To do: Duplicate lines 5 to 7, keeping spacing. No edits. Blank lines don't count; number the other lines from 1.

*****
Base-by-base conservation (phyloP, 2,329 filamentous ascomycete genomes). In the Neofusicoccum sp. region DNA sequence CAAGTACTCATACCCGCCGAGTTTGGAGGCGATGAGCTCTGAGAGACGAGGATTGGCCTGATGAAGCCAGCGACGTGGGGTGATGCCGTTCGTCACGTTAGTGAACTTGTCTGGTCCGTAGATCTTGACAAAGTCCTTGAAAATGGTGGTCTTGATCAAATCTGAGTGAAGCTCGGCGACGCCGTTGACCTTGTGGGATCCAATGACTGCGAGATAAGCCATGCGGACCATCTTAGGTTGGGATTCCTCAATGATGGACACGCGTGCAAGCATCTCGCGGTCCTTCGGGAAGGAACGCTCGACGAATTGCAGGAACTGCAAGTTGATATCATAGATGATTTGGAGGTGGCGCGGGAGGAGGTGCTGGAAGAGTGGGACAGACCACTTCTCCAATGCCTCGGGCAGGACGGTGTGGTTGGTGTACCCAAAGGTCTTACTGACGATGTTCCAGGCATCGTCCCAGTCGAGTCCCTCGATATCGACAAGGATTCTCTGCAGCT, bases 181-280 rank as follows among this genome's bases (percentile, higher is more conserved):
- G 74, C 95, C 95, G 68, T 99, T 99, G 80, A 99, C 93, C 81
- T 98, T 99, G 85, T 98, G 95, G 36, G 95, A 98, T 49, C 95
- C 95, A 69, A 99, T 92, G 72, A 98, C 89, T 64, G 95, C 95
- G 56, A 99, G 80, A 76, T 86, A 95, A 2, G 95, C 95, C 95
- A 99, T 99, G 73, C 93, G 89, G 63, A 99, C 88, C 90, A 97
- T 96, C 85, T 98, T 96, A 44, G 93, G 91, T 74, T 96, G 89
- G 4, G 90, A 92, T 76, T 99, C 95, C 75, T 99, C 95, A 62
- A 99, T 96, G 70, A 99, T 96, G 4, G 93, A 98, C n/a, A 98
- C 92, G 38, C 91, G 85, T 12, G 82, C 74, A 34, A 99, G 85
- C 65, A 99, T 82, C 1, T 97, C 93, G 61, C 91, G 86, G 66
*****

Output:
- G 56, A 99, G 80, A 76, T 86, A 95, A 2, G 95, C 95, C 95
- A 99, T 99, G 73, C 93, G 89, G 63, A 99, C 88, C 90, A 97
- T 96, C 85, T 98, T 96, A 44, G 93, G 91, T 74, T 96, G 89